How the West Can Still Lead the World
Listen to any European or American leader talk about the transatlantic relationship these days and you will hear a handful of common refrains. Major policy addresses of this kind often start with the recognition that the world has changed. Europe and the United States face unprecedented challenges on the world stage, ranging from asymmetric warfare to non-state actors to the diffusion of technology to the return of great power politics. The speaker then reassures the audience by noting that, contrary to those arguing that the West is in decline, Europe and the United States come at these challenges from a position of strength. It has been the West, after all, that spent the last sixty years establishing the world order, and it is the West that has the ability to maintain and further develop the international order according to its common values.
Many, myself included, find these speeches reassuring. They ease the minds of policymakers that feel overwhelmed by world events and breed transatlantic confidence at a time of considerable uncertainty. But are they right? Even if one assumes that the West has the ability to shape today’s complex security environment (which is by no means a foregone conclusion), one has to ask if it possesses the will, innovation, and resources to actually do so. In truth, what Europe and the United States are actually doing in response to the changing face of geopolitics makes what they are saying far less inspiring.
There is no question that the West deserves high praise for the creation of a global network of international institutions, laws, treaties, and norms. From the United Nations to NATO to the World Bank to the OECD, the West has invested decades in building, maintaining, and reforming the bedrock of the international order. With emerging powers, revisionist powers, and non-state actors actively challenging that system, though, how much is the West doing to either counter or adapt to those challenges?
The heads of major international institutions will tell you “a lot,” rattling off a long list of internal reforms over the better part of the last two decades. But such reforms have done little to halt Russia’s actions in Ukraine, Bashar al-Assad’s barrel bomb attacks against the Syrian people, the rise of Islamic State (IS), or China’s aggression in the East and South China Seas. Why? Many of the oft cited “reforms” are simply too unimaginative and timid. By tinkering on the margins, these reforms do little to get at the heart of the challenge. Bold structural reforms on the scale of revisiting the consensus rule in NATO or the veto on the UN Security Council are considered impossible, counter to our interests, or too high risk.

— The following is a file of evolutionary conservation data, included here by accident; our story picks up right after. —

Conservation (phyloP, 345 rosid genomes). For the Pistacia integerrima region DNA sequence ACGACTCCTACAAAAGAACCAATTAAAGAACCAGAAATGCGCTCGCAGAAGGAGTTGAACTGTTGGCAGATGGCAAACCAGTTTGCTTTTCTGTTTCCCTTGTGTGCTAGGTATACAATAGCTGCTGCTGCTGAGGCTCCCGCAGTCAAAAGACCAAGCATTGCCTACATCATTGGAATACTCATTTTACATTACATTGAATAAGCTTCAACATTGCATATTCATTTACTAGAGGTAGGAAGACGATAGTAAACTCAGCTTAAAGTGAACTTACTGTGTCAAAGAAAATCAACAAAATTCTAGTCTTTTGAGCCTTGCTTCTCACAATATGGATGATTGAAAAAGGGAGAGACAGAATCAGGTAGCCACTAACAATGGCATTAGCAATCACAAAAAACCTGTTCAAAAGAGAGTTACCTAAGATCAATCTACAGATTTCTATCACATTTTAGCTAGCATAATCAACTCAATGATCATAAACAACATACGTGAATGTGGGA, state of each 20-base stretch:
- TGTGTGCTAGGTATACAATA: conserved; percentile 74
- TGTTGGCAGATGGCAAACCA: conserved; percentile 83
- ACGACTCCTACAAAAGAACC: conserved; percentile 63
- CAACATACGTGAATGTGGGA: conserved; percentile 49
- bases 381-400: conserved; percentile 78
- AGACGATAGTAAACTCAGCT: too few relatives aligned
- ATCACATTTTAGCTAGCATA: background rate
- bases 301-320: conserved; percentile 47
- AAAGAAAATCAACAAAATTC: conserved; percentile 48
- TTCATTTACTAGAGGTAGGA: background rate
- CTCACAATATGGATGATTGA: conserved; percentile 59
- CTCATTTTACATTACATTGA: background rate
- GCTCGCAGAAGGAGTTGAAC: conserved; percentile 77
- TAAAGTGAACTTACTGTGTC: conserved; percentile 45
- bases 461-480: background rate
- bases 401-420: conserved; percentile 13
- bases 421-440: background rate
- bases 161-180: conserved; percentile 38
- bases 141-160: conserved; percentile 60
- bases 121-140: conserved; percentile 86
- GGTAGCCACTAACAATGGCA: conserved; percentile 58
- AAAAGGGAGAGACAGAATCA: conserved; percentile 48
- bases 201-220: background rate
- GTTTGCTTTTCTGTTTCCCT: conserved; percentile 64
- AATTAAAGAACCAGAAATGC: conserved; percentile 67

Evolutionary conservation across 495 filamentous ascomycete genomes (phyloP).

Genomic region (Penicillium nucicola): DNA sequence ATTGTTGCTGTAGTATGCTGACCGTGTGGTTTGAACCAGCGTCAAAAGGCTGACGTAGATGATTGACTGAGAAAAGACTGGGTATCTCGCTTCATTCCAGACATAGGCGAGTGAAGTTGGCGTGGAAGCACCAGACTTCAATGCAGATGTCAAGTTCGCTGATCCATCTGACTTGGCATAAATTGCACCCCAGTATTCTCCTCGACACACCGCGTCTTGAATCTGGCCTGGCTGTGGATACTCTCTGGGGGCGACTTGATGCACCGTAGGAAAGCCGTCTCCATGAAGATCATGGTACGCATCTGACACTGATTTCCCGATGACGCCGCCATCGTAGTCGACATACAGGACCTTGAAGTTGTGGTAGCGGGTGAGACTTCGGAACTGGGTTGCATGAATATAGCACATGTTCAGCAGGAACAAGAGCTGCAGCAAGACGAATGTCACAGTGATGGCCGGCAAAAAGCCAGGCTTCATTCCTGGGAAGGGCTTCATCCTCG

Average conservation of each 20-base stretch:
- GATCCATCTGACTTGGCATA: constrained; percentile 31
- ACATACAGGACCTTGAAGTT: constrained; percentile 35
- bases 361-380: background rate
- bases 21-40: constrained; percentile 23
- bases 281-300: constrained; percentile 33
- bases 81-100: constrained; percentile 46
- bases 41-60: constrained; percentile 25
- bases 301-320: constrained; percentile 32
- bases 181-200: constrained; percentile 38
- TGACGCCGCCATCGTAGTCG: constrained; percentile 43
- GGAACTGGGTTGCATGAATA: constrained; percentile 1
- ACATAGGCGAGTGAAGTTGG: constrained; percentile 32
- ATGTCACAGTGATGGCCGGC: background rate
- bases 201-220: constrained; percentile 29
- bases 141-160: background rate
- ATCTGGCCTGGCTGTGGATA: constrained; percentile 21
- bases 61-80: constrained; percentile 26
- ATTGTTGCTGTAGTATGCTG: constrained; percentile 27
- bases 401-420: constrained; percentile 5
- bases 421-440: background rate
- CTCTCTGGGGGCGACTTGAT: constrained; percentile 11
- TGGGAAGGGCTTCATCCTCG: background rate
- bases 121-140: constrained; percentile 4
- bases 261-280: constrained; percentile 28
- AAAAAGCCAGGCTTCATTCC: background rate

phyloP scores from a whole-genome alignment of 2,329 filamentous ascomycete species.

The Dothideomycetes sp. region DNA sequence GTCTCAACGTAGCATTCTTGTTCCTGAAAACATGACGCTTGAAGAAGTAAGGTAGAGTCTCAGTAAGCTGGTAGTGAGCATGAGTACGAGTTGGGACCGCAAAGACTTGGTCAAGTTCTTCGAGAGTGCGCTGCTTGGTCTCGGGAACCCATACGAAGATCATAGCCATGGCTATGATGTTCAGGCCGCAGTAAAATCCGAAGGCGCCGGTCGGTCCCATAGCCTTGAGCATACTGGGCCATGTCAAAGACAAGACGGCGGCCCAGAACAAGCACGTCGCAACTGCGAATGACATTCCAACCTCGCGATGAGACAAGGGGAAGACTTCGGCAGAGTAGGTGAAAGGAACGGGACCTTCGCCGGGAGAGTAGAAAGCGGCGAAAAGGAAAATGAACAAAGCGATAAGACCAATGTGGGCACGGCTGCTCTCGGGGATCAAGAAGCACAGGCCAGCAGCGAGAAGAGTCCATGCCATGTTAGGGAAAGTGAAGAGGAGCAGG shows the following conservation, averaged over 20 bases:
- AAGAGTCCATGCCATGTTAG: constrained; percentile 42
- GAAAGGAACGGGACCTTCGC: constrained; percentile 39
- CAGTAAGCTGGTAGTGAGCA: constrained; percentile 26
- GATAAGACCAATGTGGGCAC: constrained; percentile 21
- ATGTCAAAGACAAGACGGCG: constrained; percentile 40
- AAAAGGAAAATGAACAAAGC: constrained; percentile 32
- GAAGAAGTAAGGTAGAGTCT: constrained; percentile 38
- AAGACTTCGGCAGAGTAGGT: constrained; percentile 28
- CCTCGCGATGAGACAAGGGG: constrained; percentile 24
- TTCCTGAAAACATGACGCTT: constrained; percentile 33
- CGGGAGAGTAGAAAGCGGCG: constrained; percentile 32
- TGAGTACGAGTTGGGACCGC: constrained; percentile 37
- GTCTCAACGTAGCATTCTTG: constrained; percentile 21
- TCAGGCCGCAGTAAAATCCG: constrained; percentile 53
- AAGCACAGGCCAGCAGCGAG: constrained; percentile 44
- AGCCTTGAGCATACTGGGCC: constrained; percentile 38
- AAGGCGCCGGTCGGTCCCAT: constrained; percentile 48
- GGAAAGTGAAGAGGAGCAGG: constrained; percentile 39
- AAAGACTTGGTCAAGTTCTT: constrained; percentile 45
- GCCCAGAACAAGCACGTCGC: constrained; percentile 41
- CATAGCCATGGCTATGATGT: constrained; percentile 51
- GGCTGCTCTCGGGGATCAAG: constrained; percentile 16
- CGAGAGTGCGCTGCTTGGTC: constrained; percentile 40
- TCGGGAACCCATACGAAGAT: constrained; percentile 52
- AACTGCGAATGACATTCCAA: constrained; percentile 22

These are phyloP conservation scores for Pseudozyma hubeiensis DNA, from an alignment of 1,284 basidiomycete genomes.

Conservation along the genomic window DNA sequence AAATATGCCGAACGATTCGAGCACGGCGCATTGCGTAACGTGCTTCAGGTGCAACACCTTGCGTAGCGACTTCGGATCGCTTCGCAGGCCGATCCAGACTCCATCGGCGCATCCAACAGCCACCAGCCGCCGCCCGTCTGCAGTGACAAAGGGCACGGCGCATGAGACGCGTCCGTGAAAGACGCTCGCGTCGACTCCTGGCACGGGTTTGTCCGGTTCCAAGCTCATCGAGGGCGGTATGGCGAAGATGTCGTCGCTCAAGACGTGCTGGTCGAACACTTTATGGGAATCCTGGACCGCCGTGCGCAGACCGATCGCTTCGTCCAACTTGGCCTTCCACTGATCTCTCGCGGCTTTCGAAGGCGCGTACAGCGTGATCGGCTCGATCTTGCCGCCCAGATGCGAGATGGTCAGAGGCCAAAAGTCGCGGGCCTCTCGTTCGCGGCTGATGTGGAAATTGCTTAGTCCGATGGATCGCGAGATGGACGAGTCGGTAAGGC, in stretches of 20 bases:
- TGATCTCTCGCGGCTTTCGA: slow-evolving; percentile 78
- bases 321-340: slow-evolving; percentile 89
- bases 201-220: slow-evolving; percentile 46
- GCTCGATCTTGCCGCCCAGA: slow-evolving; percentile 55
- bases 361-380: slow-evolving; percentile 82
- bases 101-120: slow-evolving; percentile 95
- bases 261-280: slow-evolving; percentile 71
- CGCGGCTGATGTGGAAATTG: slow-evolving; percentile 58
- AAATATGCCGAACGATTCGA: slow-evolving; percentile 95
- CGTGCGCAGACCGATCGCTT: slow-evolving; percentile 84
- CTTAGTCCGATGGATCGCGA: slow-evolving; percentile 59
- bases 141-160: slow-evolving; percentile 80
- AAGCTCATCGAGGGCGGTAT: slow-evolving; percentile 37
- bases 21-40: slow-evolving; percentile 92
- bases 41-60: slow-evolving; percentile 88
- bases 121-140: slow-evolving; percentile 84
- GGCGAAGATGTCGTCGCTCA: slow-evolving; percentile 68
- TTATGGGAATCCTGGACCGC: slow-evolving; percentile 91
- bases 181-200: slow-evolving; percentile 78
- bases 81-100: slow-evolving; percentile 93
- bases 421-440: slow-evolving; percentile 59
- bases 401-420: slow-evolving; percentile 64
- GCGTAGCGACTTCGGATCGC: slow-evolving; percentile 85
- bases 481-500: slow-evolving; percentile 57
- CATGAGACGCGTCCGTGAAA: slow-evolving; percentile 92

The West seems to have forgotten, though, that it did not come to be the architect of the global system in the 1940s and 1950s by avoiding risk and relying on conventional approaches. Quite the contrary, the individuals that built that foundation often took considerable political, professional, and strategic risks both at home and abroad. In fact, several of the obstacles that policymakers faced at the time – a disinterested public, resource constraints, and high stakes negotiations with friends and foes alike – resemble some of those we face today.
Take popular support: Similar to the retrenchment instincts present on both sides of the Atlantic today, American and European publics in the late 1940s were skeptical about the value of creating new international institutions that would require making long-term commitments to the economic prosperity and security of Europe. Those that worked to build a new liberal order, therefore, often put their political careers on the line and fought tirelessly to counter the skeptics, who were sometimes inside their own administration. This was particularly true for President Truman who had to persuade members of his own inner circle, the U.S. Congress, and the American public about the value of creating the Marshall Plan in 1947.
Of course, today’s era differs quite significantly from the post-World War II era. In the span of the last two decades, the world has experienced a dramatic diffusion of power, which means that the US and its Western allies can no longer produce and shape the outcomes they once did. Furthermore, the West is living in an era characterized by unprecedented interconnectedness in the shadow of globalization. As a result, both the international system and individual nation states are straining to respond to rising expectations, an array of domestic and economic pressures, and broader questions about the value of international cooperation.
Strengths to Build On
Despite these challenges, the West still benefits from a number of comparative advantages. It can build and run international coalitions like no other; its collective economic strength remains a powerful force in the global economy; its education system continues to attract students from around the globe; its economies have shown a remarkable capacity to repair themselves; and its values, while by no means admired by everyone, still serve as a beacon to many around the world. And for better or worse, the world still relies on the West to solve global problems and underwrite international security.
In order to adequately address today’s complex security environment, though, Europe and the United States need to envision and promote change on the scale of what we witnessed at the end of World War II. Small-scale tactical shifts that avoid taking risks and fail to challenge the status quo simply will not suffice. We need leaders willing to buck the system, to get their hands dirty, and not only to think but to do the unthinkable. A bold, ambitious agenda that matches the enormity of today’s complex security challenges should include the following goals: